Fits MKS HV6130 Servos.
Dynamic Soaring world record holder Spencer Lisenby has designed a billet aluminum servo tray with out-board ball bearing support that has been designed to work with the MKS 6130HV wing servo. The servo frames are designed to transfer the servo torque loads to the wing skin over a wider area thereby reducing flexure. The frames outboard ball bearings carry some of the servo torque load which reduces stress on the servos and improves overall control surface precision. Finally the servos are held into the servo frames using machine screws, making installation and removal of the servos very easy.
What else can I say, Spencer flies over 500mph with this kit, and they hold fast.
The tray is designed to be epoxied onto the interior wing skin. Spencer has kindly shared his installation tips and tricks with us in the documentation below.
What do you get? The frames do not come with servo horns, those can be found in the links below. The frames are sold in pairs and come with the following hardware.
- 2 CNC aluminum servo frames
- 2 Ball Bearings
- 2 Nylon Bearing Caps
- 2 Outboard Bearing Shaft Screws
- 2 Bearing Shaft Spacers
- 10 Button Head Machine Screws
- 2 Allen Wrenches
These aluminum frames were designed to provide a solid, removable installation of the MKS HV6130 with the additional security of an external bearing support.
The design centers around a small footprint and a guarantee of minimum overall installation thickness. You will notice that the servo mounting tabs overhang the frame slightly. This allows you to sand the servo tabs to reduce the overall chord-wise footprint for tight installations. You will notice that the flange of the frame is slightly recessed with the servo installed. This is intentional and a helpful feature that ensures no more than 10mm of thickness is required regardless of wing curvature or ramps up to adjacent core materials or spar-caps. With this design, it is important to install the frame and the servo together at the same time with all screws fully tightened before the epoxy cures. If you were to install the frame first and let the epoxy cure, then the servo would contact the skins prematurely and cause deformation once the screws are tightened. If installed together, however, the uncured epoxy conforms to the skins and fills any gaps ensuring a perfect fit without interference.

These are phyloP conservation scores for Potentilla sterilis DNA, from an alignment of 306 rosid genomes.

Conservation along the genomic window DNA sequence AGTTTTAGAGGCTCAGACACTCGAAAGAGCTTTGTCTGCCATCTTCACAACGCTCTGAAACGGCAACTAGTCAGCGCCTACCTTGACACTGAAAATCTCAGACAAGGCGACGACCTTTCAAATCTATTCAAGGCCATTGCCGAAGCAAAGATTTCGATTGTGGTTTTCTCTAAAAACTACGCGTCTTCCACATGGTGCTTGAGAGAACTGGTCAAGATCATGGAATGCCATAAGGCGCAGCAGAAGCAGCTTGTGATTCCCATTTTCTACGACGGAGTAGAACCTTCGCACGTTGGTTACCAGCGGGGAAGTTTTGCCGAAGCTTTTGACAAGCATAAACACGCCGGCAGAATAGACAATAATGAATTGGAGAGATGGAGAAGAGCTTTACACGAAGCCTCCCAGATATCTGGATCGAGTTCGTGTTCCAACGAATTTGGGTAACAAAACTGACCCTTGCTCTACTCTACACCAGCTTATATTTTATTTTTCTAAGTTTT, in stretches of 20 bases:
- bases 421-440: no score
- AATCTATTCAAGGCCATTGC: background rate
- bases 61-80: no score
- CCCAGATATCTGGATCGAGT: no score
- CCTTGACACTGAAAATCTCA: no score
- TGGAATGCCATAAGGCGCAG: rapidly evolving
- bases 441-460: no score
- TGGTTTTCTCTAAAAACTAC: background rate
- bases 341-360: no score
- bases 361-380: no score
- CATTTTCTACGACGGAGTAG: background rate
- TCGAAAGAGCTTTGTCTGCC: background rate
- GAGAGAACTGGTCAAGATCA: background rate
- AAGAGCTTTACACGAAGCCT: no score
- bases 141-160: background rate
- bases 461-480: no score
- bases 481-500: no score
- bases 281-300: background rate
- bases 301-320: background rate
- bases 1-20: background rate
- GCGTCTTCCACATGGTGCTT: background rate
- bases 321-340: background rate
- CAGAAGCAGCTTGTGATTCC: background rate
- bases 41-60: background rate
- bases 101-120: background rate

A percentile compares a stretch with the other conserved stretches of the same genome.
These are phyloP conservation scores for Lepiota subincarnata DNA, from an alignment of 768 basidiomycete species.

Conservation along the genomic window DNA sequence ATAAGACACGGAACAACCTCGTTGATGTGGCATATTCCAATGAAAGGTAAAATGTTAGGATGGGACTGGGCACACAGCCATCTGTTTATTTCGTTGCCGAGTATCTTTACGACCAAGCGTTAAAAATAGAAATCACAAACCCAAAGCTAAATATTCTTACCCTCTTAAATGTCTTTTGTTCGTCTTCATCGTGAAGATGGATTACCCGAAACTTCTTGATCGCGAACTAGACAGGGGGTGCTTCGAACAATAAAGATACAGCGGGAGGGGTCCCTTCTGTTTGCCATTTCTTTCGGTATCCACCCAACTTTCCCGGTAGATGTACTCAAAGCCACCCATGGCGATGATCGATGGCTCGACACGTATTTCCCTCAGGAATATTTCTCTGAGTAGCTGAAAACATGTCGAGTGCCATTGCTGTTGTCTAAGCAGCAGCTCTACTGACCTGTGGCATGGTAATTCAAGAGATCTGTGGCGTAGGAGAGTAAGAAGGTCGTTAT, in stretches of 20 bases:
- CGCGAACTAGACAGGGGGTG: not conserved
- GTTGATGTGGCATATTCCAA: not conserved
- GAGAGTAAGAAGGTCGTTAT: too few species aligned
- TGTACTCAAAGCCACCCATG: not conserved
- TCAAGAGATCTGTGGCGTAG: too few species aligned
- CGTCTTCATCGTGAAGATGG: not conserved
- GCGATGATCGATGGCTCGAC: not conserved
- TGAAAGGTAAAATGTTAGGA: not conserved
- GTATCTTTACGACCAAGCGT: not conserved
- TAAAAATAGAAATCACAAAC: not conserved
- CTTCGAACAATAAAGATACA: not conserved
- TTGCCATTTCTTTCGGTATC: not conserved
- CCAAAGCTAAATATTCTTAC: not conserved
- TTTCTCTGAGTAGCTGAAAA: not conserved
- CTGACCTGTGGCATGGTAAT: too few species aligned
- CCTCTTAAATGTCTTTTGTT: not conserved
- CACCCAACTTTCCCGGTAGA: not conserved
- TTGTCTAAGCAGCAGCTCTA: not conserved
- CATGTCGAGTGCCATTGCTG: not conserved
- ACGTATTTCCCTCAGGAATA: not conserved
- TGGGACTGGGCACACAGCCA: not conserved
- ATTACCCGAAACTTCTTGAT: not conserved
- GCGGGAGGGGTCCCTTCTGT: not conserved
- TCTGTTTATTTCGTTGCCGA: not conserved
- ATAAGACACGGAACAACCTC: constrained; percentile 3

Before installing your frames, it is suggested to power up the servo and mount it to the frame with screws fully tightened. Check all clearances and ensure that there is no binding. Next, remove the servo and use a fine tipped marker to outline the frame on the inner wing skin so you can see where to prep and apply epoxy. It is recommended to glue the frames in place using a thickened and reinforced epoxy. It's certainly not the strongest option but I have been successful using simple 5min epoxy with cabosil and chopped glass. There are certainly more robust epoxies such as the Loctite/Hysol line which are designed for bonding to aluminum but the frames are heavily scalloped to allow enough mechanical entrapment to accommodate a less than optimal bond strength to the aluminum.
On models with larger servo windows, the frame can be epoxied in place with the servo already mounted and screws fully tightened. After applying a modest amount of epoxy to the inner wing skin, apply a more generous amount to the frame itself on both top, bottom, and sides being sure to fill all of the scalloped edges. Position the assembly as desired and hold or weight until epoxy has set. Be sure to prevent any excess epoxy from pushing out under the servo arm and causing a problem.
If you are concerned about excess epoxy bonding to the servo and preventing easy removal, you can wax the servo before mounting (although experience shows that it's typically not necessary if using 5min epoxy). On models with limited space, and smaller servo windows (ie K2mDP), you may be unable to install the frame with the servo already mounted. Instead, I recommend that you apply epoxy to the wing skin and empty frame first. After placing the frame in position, you can remove excess epoxy from the servo area using a popsicle stick that has been cut square on the end. If you used a-lot of epoxy, you may have some push up through the screw holes. If this happens, remove as much as possible with a toothpick before installing the screws and tightening completely before any epoxy cures. Again, check for any binding and confirm proper alignment until epoxy cures.